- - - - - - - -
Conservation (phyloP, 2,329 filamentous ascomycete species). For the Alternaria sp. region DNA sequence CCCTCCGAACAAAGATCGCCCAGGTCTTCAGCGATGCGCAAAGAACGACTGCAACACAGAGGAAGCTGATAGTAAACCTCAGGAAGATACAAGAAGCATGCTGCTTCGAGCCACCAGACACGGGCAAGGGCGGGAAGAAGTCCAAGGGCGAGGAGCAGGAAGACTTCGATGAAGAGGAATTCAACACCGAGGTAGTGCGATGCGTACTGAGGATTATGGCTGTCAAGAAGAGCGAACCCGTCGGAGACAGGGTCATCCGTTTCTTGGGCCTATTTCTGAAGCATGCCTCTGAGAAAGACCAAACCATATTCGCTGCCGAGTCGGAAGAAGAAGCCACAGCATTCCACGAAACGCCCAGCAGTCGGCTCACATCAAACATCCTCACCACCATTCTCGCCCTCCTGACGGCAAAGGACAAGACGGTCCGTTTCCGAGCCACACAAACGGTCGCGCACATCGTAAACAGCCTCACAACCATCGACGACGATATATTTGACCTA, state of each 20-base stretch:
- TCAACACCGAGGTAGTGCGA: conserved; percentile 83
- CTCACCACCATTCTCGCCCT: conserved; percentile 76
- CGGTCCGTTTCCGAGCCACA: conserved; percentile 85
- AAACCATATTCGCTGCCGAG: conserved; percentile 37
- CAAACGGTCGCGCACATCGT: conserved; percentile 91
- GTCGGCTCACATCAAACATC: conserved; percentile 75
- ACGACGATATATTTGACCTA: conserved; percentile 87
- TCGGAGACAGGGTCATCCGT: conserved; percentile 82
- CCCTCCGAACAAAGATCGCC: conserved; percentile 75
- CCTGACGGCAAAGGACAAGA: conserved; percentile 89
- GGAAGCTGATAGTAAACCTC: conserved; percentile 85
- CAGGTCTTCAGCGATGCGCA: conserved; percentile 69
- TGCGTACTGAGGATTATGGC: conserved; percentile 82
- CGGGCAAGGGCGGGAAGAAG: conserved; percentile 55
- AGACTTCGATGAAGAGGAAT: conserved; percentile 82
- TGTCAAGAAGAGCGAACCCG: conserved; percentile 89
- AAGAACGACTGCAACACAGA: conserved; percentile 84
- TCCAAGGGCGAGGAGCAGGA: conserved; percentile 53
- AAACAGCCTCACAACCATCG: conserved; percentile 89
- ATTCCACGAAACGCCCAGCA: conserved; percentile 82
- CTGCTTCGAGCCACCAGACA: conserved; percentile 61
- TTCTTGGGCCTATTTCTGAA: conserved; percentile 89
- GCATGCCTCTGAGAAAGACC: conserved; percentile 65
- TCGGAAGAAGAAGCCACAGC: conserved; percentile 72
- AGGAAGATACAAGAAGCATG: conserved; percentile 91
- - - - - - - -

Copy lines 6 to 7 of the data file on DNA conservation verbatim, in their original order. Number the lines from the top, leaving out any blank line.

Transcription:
- CAAACGGTCGCGCACATCGT: conserved; percentile 91
- GTCGGCTCACATCAAACATC: conserved; percentile 75